What you can't do is suppress relevant documents or advance a case you know to be untrue to the extent that you are factually misleading the court. Although tbh I have seen many litigators advance a case they really must have known to be untrue, which only leaves suppression of relevant documents. I have a pretty low opinion of the average litigator tbf. This enquiry is a timely reminder to all of us.

Heff - the Morgan evidence does appear to expose the iniquity of the position the postmasters were put in.

He says he didn't know the Horizon software was dubious, which may well be true.

But he took a glance at this £25k claim (surprising someone of his calibre was even involved, albeit not a QC then) and said forget Horizon. He has signed off on the accounts. By his own verification of the accounts (as against which he was short cash so there was a loss) he is stitched up.

Castleton's response: but the system imposed on me was that I had to verify the accounts as they were, or the Post Office system didn't allow me to continue to trade. At the same time I was telling them the accounts were wrong.

Response of Post Office, Morgan and Judge: doesn't matter. You've verified accounts so Post Office is entitled to rely on them.

It's a brutal system. The Post Office was forcing unsophisticated people to sign away their right to challenge the Post Office accounting system, as an ongoing precondition for being able to trade.

Court seems to have thought this was effective as a matter of law.

clubbers, in one way you're of course right. None of us is perfect and we hate to have our emails and docs raked over in this way, as happens from time to time. But in a way that is one of the safety checks in the process: you have to always bear in mind that a judge may one day read what you are writing, or a note of what you said.

In this case, things went very badly wrong. Disclosure was not given in relation to issues that were plainly relevant, and the unrepresented defendant's factual case was not properly understood by either counsel or the judge. I am not for a moment saying that there was any professional misconduct, but things went wrong, with very grave consequences, and it is right that they should be examined closely.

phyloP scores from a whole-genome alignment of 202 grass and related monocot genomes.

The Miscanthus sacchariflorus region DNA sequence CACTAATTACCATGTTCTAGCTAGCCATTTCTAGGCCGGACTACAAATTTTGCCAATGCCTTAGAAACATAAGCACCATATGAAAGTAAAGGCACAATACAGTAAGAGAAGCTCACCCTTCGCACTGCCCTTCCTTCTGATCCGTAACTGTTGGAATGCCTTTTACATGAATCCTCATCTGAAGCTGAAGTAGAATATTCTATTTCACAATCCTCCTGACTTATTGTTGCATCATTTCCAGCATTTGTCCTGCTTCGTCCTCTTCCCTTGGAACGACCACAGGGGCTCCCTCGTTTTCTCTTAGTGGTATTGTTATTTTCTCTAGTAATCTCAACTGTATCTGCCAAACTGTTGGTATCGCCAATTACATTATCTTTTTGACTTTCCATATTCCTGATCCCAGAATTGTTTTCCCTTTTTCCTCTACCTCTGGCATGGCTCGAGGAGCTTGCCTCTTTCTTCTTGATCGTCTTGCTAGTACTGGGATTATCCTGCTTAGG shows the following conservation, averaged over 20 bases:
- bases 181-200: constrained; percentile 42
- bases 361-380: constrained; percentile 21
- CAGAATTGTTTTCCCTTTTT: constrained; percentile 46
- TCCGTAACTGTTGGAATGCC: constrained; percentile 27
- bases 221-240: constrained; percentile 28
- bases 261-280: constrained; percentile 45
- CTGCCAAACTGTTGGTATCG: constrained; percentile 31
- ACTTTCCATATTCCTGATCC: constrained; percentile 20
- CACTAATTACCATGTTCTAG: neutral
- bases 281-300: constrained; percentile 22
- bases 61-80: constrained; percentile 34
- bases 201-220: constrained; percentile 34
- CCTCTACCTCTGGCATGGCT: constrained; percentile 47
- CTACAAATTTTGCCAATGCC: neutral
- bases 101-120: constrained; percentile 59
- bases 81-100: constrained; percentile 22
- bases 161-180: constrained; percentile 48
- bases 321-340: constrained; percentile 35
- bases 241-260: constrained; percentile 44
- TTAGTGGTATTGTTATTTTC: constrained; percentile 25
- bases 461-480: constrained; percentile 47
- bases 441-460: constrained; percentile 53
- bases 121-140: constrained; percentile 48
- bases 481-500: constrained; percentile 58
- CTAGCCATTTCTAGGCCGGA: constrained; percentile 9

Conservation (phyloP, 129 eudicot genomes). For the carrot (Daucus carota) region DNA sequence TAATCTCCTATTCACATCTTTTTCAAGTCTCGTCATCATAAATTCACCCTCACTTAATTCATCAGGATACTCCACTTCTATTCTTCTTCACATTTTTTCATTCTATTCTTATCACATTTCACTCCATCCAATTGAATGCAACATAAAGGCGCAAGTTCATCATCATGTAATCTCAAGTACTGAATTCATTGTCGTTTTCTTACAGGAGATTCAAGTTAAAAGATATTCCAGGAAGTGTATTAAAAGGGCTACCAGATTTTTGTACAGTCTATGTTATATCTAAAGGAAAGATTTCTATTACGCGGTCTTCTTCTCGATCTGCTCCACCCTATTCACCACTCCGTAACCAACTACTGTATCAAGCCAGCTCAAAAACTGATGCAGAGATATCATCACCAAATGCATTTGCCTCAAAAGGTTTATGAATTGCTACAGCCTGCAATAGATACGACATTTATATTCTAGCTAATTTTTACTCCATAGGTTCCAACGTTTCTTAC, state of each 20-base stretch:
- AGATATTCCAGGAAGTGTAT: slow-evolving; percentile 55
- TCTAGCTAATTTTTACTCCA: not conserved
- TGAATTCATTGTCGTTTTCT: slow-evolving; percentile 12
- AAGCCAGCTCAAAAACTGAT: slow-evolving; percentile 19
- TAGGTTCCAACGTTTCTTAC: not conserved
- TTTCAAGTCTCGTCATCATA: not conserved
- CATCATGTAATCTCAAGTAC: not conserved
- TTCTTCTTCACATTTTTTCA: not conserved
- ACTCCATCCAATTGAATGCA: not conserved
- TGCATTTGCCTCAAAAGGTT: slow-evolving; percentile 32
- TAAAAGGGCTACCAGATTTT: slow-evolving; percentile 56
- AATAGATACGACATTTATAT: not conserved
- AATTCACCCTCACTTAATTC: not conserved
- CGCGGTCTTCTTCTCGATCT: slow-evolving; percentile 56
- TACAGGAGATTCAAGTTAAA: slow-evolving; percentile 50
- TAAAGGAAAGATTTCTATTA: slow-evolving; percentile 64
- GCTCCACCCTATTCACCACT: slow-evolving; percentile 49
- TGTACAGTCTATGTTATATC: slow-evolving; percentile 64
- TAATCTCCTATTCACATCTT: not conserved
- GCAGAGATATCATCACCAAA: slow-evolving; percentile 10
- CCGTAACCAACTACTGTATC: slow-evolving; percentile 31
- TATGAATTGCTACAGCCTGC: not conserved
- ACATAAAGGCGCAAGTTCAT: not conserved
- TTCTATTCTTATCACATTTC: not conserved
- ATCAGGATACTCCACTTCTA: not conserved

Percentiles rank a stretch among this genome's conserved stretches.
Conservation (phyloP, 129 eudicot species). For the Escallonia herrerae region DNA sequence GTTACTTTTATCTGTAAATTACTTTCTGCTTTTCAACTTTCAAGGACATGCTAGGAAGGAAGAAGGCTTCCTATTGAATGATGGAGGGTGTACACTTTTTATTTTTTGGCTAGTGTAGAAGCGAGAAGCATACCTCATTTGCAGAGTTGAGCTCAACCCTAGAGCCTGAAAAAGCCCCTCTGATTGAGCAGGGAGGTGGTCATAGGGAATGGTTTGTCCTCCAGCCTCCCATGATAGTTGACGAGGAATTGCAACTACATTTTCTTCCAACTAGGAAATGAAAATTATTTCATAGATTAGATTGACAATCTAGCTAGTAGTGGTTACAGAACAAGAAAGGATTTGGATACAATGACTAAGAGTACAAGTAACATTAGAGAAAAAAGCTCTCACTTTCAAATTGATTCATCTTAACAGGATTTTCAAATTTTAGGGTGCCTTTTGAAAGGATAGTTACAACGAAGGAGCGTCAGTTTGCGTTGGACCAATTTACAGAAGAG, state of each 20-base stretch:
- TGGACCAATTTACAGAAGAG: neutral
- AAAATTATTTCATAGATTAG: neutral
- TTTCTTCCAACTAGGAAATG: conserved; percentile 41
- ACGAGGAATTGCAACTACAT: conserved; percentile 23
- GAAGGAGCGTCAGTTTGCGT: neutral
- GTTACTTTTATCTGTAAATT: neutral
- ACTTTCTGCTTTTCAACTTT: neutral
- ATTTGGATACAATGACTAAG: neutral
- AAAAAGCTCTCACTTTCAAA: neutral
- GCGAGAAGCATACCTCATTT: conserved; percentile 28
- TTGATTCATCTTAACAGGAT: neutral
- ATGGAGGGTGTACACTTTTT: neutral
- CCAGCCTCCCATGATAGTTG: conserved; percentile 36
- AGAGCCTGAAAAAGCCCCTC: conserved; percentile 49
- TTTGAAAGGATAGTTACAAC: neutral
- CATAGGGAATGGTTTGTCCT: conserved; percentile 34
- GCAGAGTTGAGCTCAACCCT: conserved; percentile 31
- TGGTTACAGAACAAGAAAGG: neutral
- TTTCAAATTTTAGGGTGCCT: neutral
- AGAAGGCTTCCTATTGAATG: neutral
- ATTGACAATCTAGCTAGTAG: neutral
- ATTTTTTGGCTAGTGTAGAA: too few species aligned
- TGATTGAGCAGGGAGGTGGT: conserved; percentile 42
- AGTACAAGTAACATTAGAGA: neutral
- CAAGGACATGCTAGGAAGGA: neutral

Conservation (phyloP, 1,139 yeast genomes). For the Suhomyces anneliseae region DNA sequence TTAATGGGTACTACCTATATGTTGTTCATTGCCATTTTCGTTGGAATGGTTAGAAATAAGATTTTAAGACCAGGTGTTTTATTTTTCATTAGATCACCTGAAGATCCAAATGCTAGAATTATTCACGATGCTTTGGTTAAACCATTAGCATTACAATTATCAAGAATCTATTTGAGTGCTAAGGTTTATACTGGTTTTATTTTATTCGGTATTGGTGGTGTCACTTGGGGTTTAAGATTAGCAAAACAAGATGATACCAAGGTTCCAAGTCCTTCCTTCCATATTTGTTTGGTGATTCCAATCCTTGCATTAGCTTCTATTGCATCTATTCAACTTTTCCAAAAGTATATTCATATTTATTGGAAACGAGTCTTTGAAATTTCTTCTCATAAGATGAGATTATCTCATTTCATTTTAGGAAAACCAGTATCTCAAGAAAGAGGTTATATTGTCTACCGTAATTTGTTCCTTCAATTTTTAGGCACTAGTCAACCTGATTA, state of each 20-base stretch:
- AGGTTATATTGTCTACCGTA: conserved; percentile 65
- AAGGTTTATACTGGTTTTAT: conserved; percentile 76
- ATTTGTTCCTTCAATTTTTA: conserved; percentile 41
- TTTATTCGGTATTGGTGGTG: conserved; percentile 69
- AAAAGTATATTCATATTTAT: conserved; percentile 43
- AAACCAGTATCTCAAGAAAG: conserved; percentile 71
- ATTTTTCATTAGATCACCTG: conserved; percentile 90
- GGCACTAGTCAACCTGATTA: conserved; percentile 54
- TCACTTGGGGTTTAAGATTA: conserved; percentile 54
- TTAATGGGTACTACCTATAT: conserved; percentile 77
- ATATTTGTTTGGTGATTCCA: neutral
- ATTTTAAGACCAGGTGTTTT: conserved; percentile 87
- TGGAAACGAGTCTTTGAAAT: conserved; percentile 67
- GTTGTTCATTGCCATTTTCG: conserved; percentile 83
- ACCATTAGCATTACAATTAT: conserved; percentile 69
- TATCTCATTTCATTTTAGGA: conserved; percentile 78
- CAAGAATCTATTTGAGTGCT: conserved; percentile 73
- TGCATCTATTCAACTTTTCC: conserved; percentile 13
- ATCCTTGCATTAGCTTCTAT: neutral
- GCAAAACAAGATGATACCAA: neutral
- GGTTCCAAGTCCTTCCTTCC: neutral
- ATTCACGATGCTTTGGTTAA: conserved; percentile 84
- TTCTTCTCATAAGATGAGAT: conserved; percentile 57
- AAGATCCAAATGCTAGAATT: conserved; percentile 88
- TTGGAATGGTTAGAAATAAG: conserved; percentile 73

Clubbers you may be right. There are undoubtedly things in my 20 years+ as a litigator that if highlighted to me I would say “I got that wrong” (though I genuinely can’t think of any).  But Mr Dilley appears to lack the humility or ability for self-reflection to say that with hindsight what he did to Mr Castleton was wrong and that he is sorry.

Heffa do you think that the judges involved in the original cases should face any consequences? The Leeds HC in Castleton’s case doesn’t really seem to have done a great job. 

I’m obviously totally naive in the way I approach disclosure.  I’d always assumed even colleagues I work with would be disgusted if I even considered not being entirely scrupulous.

I see Julian Blake is Counsel to the Inquiry. I instructed him a couple of times when he was at 6KBW. Gr8 attention to detail. 

"you have to always bear in mind that a judge may one day read what you are writing, or a note of what you said."

First thing I was taught. 

"Heh., dux I have never met a single lawyer in my life who wished to be come a lawyer to acquire a duty to the court."

Most people, at least when they're young, want to become lawyers to do something socially useful. Very few kids want to be lawyers just to make mega bucks. And absolutely none want to do it because they want a "duty to their client" which is both pompous and absurd. 

"Most people, at least when they're young, want to become lawyers to do something socially useful."

I THINK IT IS YOU THAT IS BEING ABSURD

I see the comments n likes battle is still going on the News story for this

Amazing to see  the WBD supporters on there still drinking the Coolaid and trying to gaslight others into agreement .

Delusional stuff, carp on m5s carp on.

This case has made me realise how much - when I was a (relatively) young City drone - I repressed my disgust at the way some business was conducted - when I was de partnered and chopped I wondered why they wanted an NDA. 

Senior bods at the PO, in the PO legal dept., at Wombles/BondPearce/HSF, and at Fujitsu should suffer consequences - any bright ideas as to what actions one might take to make such an outcome more likely?